Chapter Four: We Agnostics - Page 2 - SoberRecovery : Alcoholism Drug Addiction Help and Information
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Old 02-08-2008, 02:21 AM   #21 (permalink)
Life the gift of recovery!
 
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56:2-5, 7, 8, 17-18, 20, 56:21-57:3

2-5
Quote:
He attended church school, where he became rebellious at what he thought an overdose of religious education. For years thereafter he was dogged by trouble and frustration. Business failure, insanity, fatal illness, suicide---these calamities in his immediate family embittered and depressed him. Post-war disillusionment, ever more serious alcoholism, impending mental and physical collapse, brought him to the point of self-destruction.
Here is the story of many of our lives. Rather than adopting a spiritual life we experience the results of a life based on self-will trouble and frustration. Restricted to our own resources by our faulty perception we are unable to meet life's challenges. Alcoholism strips our lives of purpose and meaning, we become sick physically and mentally seek escape.

7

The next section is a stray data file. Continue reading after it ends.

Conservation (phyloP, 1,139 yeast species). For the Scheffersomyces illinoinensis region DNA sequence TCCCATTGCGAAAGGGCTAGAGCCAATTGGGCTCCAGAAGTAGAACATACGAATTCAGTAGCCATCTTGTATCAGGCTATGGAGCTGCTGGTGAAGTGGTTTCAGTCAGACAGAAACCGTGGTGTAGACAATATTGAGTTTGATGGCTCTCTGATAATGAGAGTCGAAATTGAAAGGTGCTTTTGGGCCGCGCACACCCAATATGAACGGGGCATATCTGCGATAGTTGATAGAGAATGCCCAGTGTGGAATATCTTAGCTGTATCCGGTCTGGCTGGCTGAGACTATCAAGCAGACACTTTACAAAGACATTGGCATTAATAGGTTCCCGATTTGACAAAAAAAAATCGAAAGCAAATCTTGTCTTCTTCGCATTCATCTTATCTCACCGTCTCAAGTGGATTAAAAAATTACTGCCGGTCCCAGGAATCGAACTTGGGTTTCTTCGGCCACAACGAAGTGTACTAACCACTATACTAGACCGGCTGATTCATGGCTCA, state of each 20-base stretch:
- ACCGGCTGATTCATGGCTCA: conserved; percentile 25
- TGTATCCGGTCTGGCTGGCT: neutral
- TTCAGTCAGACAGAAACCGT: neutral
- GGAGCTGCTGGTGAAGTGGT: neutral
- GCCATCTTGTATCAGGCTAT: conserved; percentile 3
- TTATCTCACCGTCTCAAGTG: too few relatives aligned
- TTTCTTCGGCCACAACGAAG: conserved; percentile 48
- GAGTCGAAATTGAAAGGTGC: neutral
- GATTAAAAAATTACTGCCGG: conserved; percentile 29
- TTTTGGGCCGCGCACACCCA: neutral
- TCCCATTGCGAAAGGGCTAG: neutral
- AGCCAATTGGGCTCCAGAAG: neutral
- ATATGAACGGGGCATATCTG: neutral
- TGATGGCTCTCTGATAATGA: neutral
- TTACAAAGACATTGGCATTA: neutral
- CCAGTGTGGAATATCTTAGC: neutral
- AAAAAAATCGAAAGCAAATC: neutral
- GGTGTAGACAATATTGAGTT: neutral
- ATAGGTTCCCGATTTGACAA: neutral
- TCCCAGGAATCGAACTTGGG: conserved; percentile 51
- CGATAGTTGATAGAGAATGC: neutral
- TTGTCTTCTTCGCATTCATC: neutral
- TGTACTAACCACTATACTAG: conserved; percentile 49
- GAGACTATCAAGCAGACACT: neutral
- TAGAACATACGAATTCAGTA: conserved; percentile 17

Quote:
Our friend's gorge rose as he bitterly cried out: "If there is a God, He certainly hasn't done anything for me."
Here is an example of self-centeredness. We think only of what God and other people can do for us. This is a defect in perception that brings only frustration and unhappiness when things do not go our way. Trying to place God at the center of our lives and seeking ways to further God's will is a way of life that brings happiness, freedom and joy.

8
Quote:
But later, alone in his room, he asked himself this question: "Is it possible that all the religious people I have known are wrong?"
We can ask ourselves this same question. We can also ask if the millions of alcoholics who say that they have been restored to happy useful lives by practicinv these principles could be wrong?

17-18
Quote:
He had stepped from bridge to shore. For the first time, he lived in conscious companionship with his Creator.
Stepping from the Bridge of Reason to the solid ground of faith is the beginning of our relationship with God. The extent of our willingness to believe determines how completely we are able to adopt this new way of life.